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THE. DAILY LIGHT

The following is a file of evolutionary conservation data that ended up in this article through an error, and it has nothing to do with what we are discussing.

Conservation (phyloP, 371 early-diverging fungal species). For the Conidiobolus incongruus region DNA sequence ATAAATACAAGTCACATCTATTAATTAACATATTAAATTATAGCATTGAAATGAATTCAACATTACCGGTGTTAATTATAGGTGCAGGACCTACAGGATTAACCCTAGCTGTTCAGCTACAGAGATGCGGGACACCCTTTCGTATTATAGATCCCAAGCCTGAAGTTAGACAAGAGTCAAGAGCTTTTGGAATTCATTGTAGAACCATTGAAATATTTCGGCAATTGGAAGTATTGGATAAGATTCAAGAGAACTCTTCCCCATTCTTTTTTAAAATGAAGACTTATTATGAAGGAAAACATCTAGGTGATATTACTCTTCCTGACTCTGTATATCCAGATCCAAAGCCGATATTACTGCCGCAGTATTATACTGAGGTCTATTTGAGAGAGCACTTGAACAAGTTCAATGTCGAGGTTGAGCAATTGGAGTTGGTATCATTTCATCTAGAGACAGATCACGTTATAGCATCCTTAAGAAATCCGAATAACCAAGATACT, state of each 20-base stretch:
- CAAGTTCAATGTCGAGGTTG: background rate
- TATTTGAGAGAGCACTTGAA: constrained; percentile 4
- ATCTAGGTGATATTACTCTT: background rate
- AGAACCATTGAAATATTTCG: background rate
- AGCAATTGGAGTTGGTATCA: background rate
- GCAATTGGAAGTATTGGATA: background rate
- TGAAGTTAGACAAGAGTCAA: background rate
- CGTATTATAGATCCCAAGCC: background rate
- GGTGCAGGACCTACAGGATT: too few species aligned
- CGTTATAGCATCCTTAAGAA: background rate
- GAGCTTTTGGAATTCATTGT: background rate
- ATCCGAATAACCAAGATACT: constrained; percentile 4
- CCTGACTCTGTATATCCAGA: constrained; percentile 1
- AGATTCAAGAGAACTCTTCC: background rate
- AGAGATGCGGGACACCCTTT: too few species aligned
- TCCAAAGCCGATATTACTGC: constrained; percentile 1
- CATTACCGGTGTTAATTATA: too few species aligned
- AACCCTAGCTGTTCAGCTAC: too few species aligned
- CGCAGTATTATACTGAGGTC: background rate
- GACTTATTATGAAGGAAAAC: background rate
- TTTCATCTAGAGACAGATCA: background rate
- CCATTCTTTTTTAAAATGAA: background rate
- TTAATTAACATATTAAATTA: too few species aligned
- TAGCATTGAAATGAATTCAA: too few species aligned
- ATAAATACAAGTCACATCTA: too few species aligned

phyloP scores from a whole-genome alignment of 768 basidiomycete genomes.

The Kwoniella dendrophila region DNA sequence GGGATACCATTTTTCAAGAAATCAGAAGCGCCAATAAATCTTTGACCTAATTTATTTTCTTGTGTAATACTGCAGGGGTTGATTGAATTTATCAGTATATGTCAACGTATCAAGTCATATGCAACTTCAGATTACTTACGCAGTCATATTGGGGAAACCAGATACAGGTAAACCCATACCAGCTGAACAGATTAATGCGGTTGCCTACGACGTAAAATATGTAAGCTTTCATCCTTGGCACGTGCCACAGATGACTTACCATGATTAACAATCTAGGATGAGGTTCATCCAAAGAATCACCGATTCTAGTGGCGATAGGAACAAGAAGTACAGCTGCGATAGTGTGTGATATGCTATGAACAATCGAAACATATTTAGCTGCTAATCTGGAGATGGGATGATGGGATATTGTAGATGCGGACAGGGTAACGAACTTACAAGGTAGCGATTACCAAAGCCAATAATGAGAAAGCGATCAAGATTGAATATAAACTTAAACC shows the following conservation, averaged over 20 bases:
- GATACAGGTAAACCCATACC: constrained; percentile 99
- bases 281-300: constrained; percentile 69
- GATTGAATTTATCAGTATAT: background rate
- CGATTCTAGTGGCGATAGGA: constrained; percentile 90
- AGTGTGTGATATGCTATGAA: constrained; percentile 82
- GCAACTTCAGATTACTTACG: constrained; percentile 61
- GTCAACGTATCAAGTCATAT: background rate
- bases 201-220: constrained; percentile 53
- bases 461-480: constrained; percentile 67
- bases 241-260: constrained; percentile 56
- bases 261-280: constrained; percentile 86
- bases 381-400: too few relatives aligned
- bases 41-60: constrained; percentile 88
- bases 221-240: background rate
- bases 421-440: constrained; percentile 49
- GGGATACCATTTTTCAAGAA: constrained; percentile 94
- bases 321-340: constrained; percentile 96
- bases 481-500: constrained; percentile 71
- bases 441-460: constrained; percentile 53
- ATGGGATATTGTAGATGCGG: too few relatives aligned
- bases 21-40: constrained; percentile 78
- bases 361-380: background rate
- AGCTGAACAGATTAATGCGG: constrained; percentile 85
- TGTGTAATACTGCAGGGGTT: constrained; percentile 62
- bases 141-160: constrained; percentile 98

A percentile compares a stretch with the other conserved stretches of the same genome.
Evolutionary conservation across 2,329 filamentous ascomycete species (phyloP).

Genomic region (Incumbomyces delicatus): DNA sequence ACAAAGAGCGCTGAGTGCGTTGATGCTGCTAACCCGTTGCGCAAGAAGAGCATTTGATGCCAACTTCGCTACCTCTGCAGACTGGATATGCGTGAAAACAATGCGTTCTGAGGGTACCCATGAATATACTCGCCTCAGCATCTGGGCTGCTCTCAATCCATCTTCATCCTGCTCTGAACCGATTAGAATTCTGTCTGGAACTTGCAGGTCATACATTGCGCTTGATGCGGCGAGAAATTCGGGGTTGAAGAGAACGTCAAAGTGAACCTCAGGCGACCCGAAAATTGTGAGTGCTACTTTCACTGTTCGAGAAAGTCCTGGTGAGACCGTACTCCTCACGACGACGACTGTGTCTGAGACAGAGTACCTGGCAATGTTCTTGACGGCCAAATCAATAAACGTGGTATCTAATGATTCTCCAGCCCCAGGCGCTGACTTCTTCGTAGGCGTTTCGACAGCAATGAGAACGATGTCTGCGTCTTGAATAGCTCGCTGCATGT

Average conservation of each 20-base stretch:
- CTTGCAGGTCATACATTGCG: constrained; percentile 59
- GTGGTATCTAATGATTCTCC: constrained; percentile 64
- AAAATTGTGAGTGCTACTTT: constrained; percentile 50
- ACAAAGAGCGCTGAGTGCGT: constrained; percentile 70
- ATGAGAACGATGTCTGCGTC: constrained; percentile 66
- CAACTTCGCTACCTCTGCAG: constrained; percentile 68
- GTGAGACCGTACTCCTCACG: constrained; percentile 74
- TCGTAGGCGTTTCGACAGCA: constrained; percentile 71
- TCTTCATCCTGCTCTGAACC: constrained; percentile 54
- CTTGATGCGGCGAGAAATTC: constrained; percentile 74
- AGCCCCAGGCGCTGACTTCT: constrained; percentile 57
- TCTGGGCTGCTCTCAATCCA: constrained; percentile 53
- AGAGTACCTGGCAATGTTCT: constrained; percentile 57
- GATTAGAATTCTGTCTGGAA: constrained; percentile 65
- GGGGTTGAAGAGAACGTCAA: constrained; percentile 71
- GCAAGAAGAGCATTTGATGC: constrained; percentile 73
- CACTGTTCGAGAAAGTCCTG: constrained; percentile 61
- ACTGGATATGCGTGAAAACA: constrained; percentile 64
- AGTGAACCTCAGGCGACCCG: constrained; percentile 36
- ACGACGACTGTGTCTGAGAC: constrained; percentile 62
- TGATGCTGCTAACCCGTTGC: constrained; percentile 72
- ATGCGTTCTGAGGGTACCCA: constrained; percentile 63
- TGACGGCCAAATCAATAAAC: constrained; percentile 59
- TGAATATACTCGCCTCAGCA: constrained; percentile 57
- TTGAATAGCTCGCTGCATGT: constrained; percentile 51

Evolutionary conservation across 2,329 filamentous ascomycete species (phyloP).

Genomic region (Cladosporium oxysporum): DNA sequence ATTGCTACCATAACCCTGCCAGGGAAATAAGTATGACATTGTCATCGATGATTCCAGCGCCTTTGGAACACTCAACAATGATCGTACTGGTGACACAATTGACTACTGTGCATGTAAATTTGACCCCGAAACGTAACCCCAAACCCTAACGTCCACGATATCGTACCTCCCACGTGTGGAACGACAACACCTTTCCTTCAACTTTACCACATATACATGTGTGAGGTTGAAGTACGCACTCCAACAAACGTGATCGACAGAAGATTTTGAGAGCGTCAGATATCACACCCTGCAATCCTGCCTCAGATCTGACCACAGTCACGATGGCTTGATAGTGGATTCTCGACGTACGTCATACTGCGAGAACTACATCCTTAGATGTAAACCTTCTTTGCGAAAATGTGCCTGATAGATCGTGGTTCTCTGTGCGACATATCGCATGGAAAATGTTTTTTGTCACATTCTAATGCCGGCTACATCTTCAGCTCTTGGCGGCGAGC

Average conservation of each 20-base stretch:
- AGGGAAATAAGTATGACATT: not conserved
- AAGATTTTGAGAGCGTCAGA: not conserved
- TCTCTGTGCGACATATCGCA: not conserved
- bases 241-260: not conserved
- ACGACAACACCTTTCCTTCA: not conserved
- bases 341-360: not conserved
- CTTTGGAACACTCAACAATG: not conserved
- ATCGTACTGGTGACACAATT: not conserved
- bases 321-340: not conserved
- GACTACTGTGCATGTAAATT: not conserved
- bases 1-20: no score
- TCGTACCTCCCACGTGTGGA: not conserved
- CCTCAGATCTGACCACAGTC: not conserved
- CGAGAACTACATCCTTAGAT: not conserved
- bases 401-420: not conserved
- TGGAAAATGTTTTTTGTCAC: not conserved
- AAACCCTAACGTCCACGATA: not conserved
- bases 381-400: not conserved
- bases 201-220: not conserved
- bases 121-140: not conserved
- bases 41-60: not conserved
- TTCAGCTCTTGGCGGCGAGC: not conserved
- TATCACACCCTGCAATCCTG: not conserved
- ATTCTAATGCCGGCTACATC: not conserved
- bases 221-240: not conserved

f ' » PablUhed Every Day Except San day by The Light Publishing Co. C. W. Kent Business Manager W. A. Own by City Editor * Metered at the Waxahachle Poet office ae matter ef the second class Offices of Publication, 115 and 117 Oollege 8t. : Both phones No. 148 All obituary notices, resolutions of xmpect, etc., containing 50 words or Imi will be published free of charge, tat λ rate of 1c a word will be •barged for all exceeding 50 words. Advertisers are requested to hand hi copy for pace ads. the day before they are to appear. It takes time to set a page au., hence the request. All changes for email ads. should toe handed in before noon. ▲ rate of 2c a line will be charged for all notices of church entertain ments charging an admission fee. SUBSCRIPTION RATES One Month f>0 Six Months, in Advance .. 2 7."» One Year, in Advance tXJ CITY TICKET ♦ For Mayor: \V. J. F. Hohb For Alderman Ward No i: J. M. Patterson. For Alderman Ward 2: 8. P. Lanc;hkoud For Alderman Ward 3: \V. J. McDikkik. Κ Κ TIM Ε TABLE Μ Κ. 4 T., North Bound. Laareg " 15 ι a Loaves 1<> 06 a α Leaves -, 1U tfj ρ m ^oatta Bound. Leaves f 28 a m Loav» Κ:& ρ m Lmvî« ». s 06 ρ m H Λ T. C„ West Bound.I No. 48 leaves 6 24 am No. 46 arrives lu Λ) am—Does not run west Wai» Wo. 47 arrive? 4 46 pm- Does not run west W«sa. Wo. 63 ι mixed I leaves f 3U air; Dally except >un. Wo. 41 leaves 7 33 pm. Sast Bound. We. 46 leaves 7 :6<i am—Starts from Waxahachie Wo. 42 leaves lu & am Wo. 4M leaves »:05 pe—Starts from Waxahachie Wo. 64 « mixed ι leaves 4 46 ; m—Liai) y except ?un Wo. 44 leaves H .90 on INSTRUCTIONS TO JUDGES Advised by Comptroller as to Certain Cases Under the Pension Law. Comptroller R. M. Love this week •eat out from Austin to the county judges of every county in the state a letter regarding many applicaatir tor pensions under the Confederate pension act, as the comptroller has been advised of the fact that many applicants are unable to make proof of service in the Confederate army by witnesses residing in the county where the applicant lives. In all such cases the comptroller advises the county as follows: "Where an applicant for a pension under the Confederate pension law, can not make tiie necessary proof of service in the Confederate army by witnesses within the county where such applicant resides —and in which county the application is pending this department holds that the applicant may, by depositions, taken by virti'e of interrogatories, framed under the direction of the county judges with whom the a; · plication is filed, and with cross in terrogatories by such county jud^e if tie desires it, secure such testi mony from witnesses who reside without tlie county, of the residence of the applicant, or without this state. It is believed further, that the testimony of witnesses residing within the county of the applicant's residence may be secured by the same mode of procedure, when for any reason deemed good and suffi cient by the county judge, such a course is deemed necessary by such officer. "It is not believed, however, that exparte affidavits would be a com pliance with or fulfillment ol the intention and meaning of the law. "In all cases where the proof of service is secured by depositions, especial care should be exercised by the county judges that interrogato ries be so prepared that the answers thereto will establish clearly the «identity of the applicant. "The blanks required for the above purpose will be furnished by thii department upon application." Kscaped an Awful Fate. Mr. H. Haggins, of Melbourne, Kla., writes, My doctor told ine j bad Consumption and nothing could be do le for ine. J was given up to die. The offer of a free trial bottle of Dr. King's New Discovery for Consumption, induced me to try it. Kesultt were startling, i am now vn the road to recovery aud owe all to Dr. King's New Discovery. It surely s.tved my life." This great cure i· guarantee^ for all throat and lung diseases by Herring-Hparks Drug Co. Druggists. Prk-e .iUc Λ $1.00. Tr.al HotMes free. FROM THE F1ELIX BY INNOCeWCB ABROAD The only way to look at the coun try now is from a car window, that is if one has the wherewith to buy the pasteboard to hand to the con ductor when he comes round through the car hunting for it. I have very little of that wherewith to buy that kind of pasteboard. We do adver tising for the railroads and they in return pay us in the kind of paste board the conductor honors when one goes traveling. I had some pri vate business in Sherman and last Saturday morning I boarded a Katy train for Dallas. Charlie Kent, my partner in the Daily Light and who is business manager of that paper, went with me. He has a sister residing in Sherman. Water every where—enough of that fluid has fal len in the last four months to al most float Noah's ark, and about the only drv spot between Waxa-1 hachie and Dallas we noticed was when we struck the piked roads! soon after our train crossed the' Ellis and Dallas county line. The j fact is that piked roads looked good j to an Ellis county citizen and it j made me green with envy for a Dal- ! las county citizen, who hitches his j team to vehicles and goes whistling and trotting to his postoffice, mar ket and county seat, and this is what the citizens of Dallas anil Tar rant counties art- doing now every day, while at this same good hour an Ellis county citizen is hitching six good mules to au empty wagon and then cannot navigate through this mud more than a mile an hour. Ellis county is known throughout Texas and the world at lar^e to be one of trie very best and her citizens are entitled to the best of every thing and while we have been slower than some of our nearby neighbor ing counties in getting some things, yet the time is coming and I hope not far off when all the citizens of this rich, good county will get their heads together and formulate some practical plan to secure the much ueeded (food roads. Dallas has a population of and when a country Arkansaw mau like me irets in there and turning its cor- ! ners, and it a wet town at that, and me from a county so dry you cau't bite, 1 had to be careful to keep inv eyes open and not tfet run over by the electric cars or taken in by some smart Aleck who lays around cities • >f that 8Î7.»· and makes his living off I greenies like me. One good man from Red Oak, who was not sus pecting anything wrong, this winter handed about one hundred dollars of his cold cash to onn of this slick ire η try and that was riirht here in Dallas. Scartf A O'Connor run a wholesale paper house in Dallas. We trad·- with them and it is natu ral for a country fellow when lie gets into a big city where no one I seems to pay any more attention to h'irn than if he was a cur doir, to go right straight to where lie knows some one, and that is what we did hunted up that paper house quick and f<-lt better when in there, ami they called us by our rijrht names, looked at us straight and asked us to bave seats. A great many things to see in Dal las t<> interest people. The auto mobile as it flies up and down the asphalt pavement without the aid of horse flesh or any other motive power that can be seen, is a wonder to a countryman like me. After gazing at the-e wonderful sights, buying me a banana and some red candy and peeping in at a door or j twit where they sell "liker" that in' a si«jht to me now , we boarded a Houston A· lex us Central train for Sherman, tk"j miles north of Dallas and after getting out of the little | skirt of black jacK sand ruff in Kast j and North Dallas, we again strike! the black land and on through Rich-1 ardson and Piano, through Collin j county, by Allen to McKinney, the county seat, situated in the midst of as fine black land as the world af fords and it is a little city of four or ι five thousand now andirrowing rap-1 iuly. Tremendous big wheat fields loom up green and pretty as far as ι the eye can reach from the car win- ' dow and on up through Melissa and Anna, both clean, bright, new paint ed towns to Howe in Grayson coun ty and they say this piace ship· more wheat and oats than any other station in Texas andthe recent snow which fell up here in North Texas to a depth of six inches, the farm ers say, almost insures them a boun tiful wheat crop this season. We arrived at Sherman between 1 and 3 o'clock. This is now a city of flf-1 teen thousand. The Kidd Key and 1 Austin colleges, the former for girls ' »nd tiie last named for boys, besides I *everal other colleges and a great ι number of public ichools make this the best scnool town in Texas, but like Waxahachie and all Ellis coun-1 ty the loblollies are all over town) and country up here. It was Satur day evening and the sun was shin ing and Sherman was lull of farn4 ers from the surrounding country. They have a prohibition election on hand in Grayson county which, comes off 7th of March and it never ! fail· to put ginger in tbe people wherever a prohibition election ic called off. Denlson, only 9 miles north of Sherman is a city with a population equal to Sherman and a Sard close fight is on hand. It la ocly four miles^rom Denison to the In&an Territory. Grayson coeixty is ·>»ο of the eStfcffeme North Texas count!*»? and it Wo is a very fine county Ai.i densely populated. In circulating through Sherman 1 ran on to Dr. \Vo*?ey and Mr. Ryburn, our former county surveyor and a Mr. Redmond who is up here train ing horses. These gentlemen all formerly lived in Waxahaehie and I was glad to meet tnem They all take the Enterprise and said they had Just been looking at my picture and reading the news from grand old Ellis connty. Almost every man who every lived in Ellis county un less hé did some deviltry and had to run away from here would like to get back if he could. Hon J. W. HI at? f, whom 1 have known for years and is a prominent banker up there now, was the first man I struck and I crossed my number tens and smoked a good cigar with him and talked of the good old days when he and I lived in the same town in the sandy lands. It makes a fellow feel good when he is close by big gobs of greenbacks whether he gets to han dle them or not. We, in our rush missed our dinners, but at Mr. Gor man's, Kent's brother-in-law's hos pitable home, we devoured a splen did supper. Mrs. Gorman has been reading our paper for several years and she was prepared to appease that ravenous appetite I am known to carry with me. Mr. Gorman is a prosperous hardware man at Sher man. VVith the former county sur veyor. Ryburn, we spent a pleasant niifht. i4e and his splendid, clever family made us feel at home and we enjoyed our stav till Sunday noon and put in the Sabbath morning looking over the schools and build ings and handsome churches that town is noted for. 1 had In my ov ercoat pocket my Sunday School book. I looked this over and this act 1 hope overcame the evil of a Sunday from home. CANCER CI' RED! ! Mr. \V. VV. Prickett, Smithfield, Ills., writes, Sept. 10th, 1901: "1 had been suffering sevt-ral years with a cancer on my face, which Kave me great annoyance and un bearable itching. 1 was using Bal lard's Snow Liniment for a sore leg, and through an accident, I rubbed some ot the liniment on the cancer, and it gave nie almost in stant relief, I decided to continue to use the liniment on the cancer. In a short time the cancer came out, niy face healed up and there is not the slightest scar left. I have implicit faith in the merits of this ^reparation, and it cannot be too lighly recommended." 25c, ôOc and $1.00. For sale bv Hood A Martin. POULTRY. A gentleman with a large expe rience in poultry raising wisely says: "The dunghill served its day and generation very well; but profit in poultry now is possible only with well-bred fowls." First determine: which branch of the business suits s j ou best, poultry for the market or j eggs. If you want eggs and eggs ; only then select Leghorns or some one of the Spanish breeds. Ham- ! burgs are good layers, but are small, j There are six varieties of Leghorns j and Hamburgs, differing very little; from each other, it any, only in plu- j mage and comb. There ar»* also Hou dans, Mack Spanish, La Flech·· and Polish, all good layers and non setters. Jiint here a word of cau tion: Remember that poultry like everything else to do well must have attention. Don't buy a few fine chickens or eggs and turn tliem loose on the farm and expect K'reat things of them without giving them some good common house attention. Proper shelter and I proper feed are essential even in this mild climate. Don't try to raise too many breeds unless you are well prepared for it and expect to give them good close attention. Don't cross the breeds. (iet the breed that suits you a"'* stick to it. If you want chicks for spring market-*'hoose Plymouth Rocks or Wyandotte». Thechicksare hardy, feather up nicely and make nice broilers when eight to twelve weeks old. Plymouth Rocks are deserved ly popular, especially with farmers; are good layers all the year, good sitters, good mothers, are good for fall or winter market; in fact, are the best all-purpose fowls to have. The Wvandottes are rapidly coming into public favor and are of superior merit. «The ditfereut varieties of game breeds are hardy, active, good foragers, good layers, good sitters, excellent mothers and are splendid table lowls, but their war like qualities make them unsuitable for extensive production. Mr. French, a representative of the Fort Worth Packeiy, informs me that they will soon be prepared to handle all the poultry and egg· that Texas ma}* have to sell, and that good prices will ba paid tor same. He says that we will never any more see eggs selling at the discouragingly low price of the past. There are hundreds, yes, thous ands of large poultry plants in the Northern and Western States, some of which are employing quite a number of rneu to run them, and they, of course, are making good money out of the business. Why not have a few In Texas? 1 have agveed with Prof. J. H. Connelf to be with him ut m many Farmers' Institutes as possible and talk poultry. We moat stir up a little more enthusiasm on poultry raising In Texas. Brother, sister, help us. TEXAS AT THE WORLD'S FAIR) Not to be Represented Would be • Step Backward. The progressive element in Texas is nearly unanimous in favor of the bill now before the legislature call ing for an appropriation of $300,000 for the purpose of having Texas properly represented at the World's Fair to be held in St. Louis. Every important busin*?· organ ization in the state has endorsed the project, and the people generally are in favor of it. Not to have Texas represented at the (treat ex position would be a step backward. Such representation cannot be made as it should unless the state makes the appropriatioi desired. Other Southern States with one tenth the wealth of Texas, and witti resources insignificant in compari son with what this state has to ex ploit atid exhibit, have already made appropriations. Id Memoriatn. Tribute of respect to the memorj of Mrs. Will i'olnilexter. Whereas, it has pleased God in His allwise wisdom to take from uh Mrs. Claude Collier Poindexter, we, in humble resignation to His divine, will, offer the following tribute to her memory: Resolved 1st, That in losing her, the Ladies Aid Society of the Main Street Christian church has lost one of its brightest and most helpful members, one whose name was synonymous of charity and all good qualities. Resolved 2nd, That in her death The Aid loses one of its must ci <erful members, faithful and kind, ever ready to respond, with willing heart and ready hands, where duty called, but God has said to her "Come up higher" and the flower of her womanhood lias been trans planted to bloom In the gardens eternal, leaving behind the sweet Influence of her life. Resolved 3rd, That we tender the bereaved husband and little son our sincerest sympathy, realizing that no words of ours can alleviate his sorrow and distregg, and point him as she did to Him who "doeth ail things well." Μ «κ. W. D. Rï hi KN, Mkh. C. W. Gibson, Mrs. Tkhha Edmonson. Η. ζ T. C. Excursion Rales. Dallas Grand Lodge I. Ο. Ο. Κ. of T>xas. Tickets on tale March let and 2nd. Fare Return limit March 6th, liAKJ. San Antonio Convention Wood men of the World. Tickets on sale March Hth and 9th. Return limit March 1 fit h. Fare |> 40. Galveston— Scottish Kite Reunion, etc. Ticket· on Hal·* March 7th and rjth. Return limit leaving Galves ton March l">th. Fare f0.tiO. Dallas Account the Banda Rosa Concerts. Tickets «·η sale March 9th, 10th and 11th. Routid trip fare $1.30. K1 Peso—Account Cattle Raisers Convention. Tickets on sale March 7th, Sth and 9th. Return limit leav ing El Paso not later than March 15tb. l'are via Houston #19.00, via Fort Worth $1."».Extension priv ilege to parties wishing to take ad vantage side trip excursions Into Mexico. T. H. Bakkiiw, Ag't. Jl'Sf RECEIVED The verr latest thinfcs iti wrist hags, from 20c up. Alsê/he latest in belts. Give uh a looted if you do you'll buy. Wear's New Century Store. tf BEST PASSENGER SERVICE IN TEXAS. 4-IMPORTANT GATEWAYS ' Β. Ψ. TURNER, ^ Ocm-l P«nn turn Τ «my YARD t I have recentlp^rarcbased the J. D. Stone Wood Twd on 8onib Roger· Street, and will keep on bànd ait all time· plenty of Rood, ♦ dry Stove Wood, Cord Wood, etc,, which will he sold and de S llvered at reasonable price·. I earnestly desire a «hare of the ♦ patronage of the citizens of Waxahacfele. . I will treat yon rfgbt ^ 0 0 0 0 J. H. GREGORY ψ HB "THE TEXAS RAILROAD »t I. 6 G. N. International ô Great Northern "f ' 1 INI.. ■ Popular Φ Progressive | 1 OA/1 F A C I L I Τ I ES X Wnl· Ε Q U I Ρ Μ Ε Ν Τ Superior Passenger Service Through the Heart of Texas j Constantly Building ♦ Enlarging and » ♦ Improving ♦ Our Agents tak»· pleasure in giving conplete in fondation X traveling and arranging sl«-eji»r r»'«i«'M atious Ο !.. TRICE. I». J. PRICE, Y inU \ lot· ITf* A(.*n «κγ. bm. 1'm. tTkt Ag-i Σ Take the "SAP" San Antonio and Aransas Pass* and "Sunset Route" ('or <'aliform», Mexico, and Oregon. Free Reel hi m g Chair Care.aud aThrotiirh Sleeper from Waco to Sau Antonio A Mexico ( Ity Rxcurrmion 8l»#p«r» from Waro to San Fran cisco each Wedne»dav and Friday. Rate per berth in the»»· Sleeper* about one-half the ret» In the Standard Hfeeper : : For Cheap Rate* to California, Illustrated Literature, Reliable Information and ail Particular·, Writ* : : : : : Α. V. MARTIN, B. E. GEOKGC, Pass. Ait. S. A. 4 A. P. B Y. D/ P. A. "Suniei Rut·" Waco, Texas LETTEI SI œ fi lib & IB Is the Popular Carrier* Making the Quickest Time Î'l*o£ Between North and South Texas Kock Hallaet Track. Olf Burning LecomaUrf»; No Bruoke Dust or Cinder·. Kffective November 1'ith, connecting at Houston with H^nset Limited and Pacific Coast Kxpresa to San Antonio, Ki Paao, Loa Angeles, San Francisco and for New Orleans and the Kaat Β. Κ Η. MOKHK, M. I" HOBHINH, Passenger Traffic Manager Gen. Paaa. and Ticket Agt. T. J. AN DERBON, A. O. P. and T. A. HOCBTON, TEXAS η tew Mm »Μ· iO u waal I Not·. i'kckACt, or anything If lv*r*4 to aa/ part of tk* cto.aallM.eitbar pauac R. S. PERRIN South Mti» Stuart, Sill Doer torfa» »et » itonl'a't | i M.L.!'l IIL JU U—BH C. N. Anderson THE BUOGY MAN ia now ready to repair aud bagu and can-tag* j eomiag sprinf. Ra| specialty.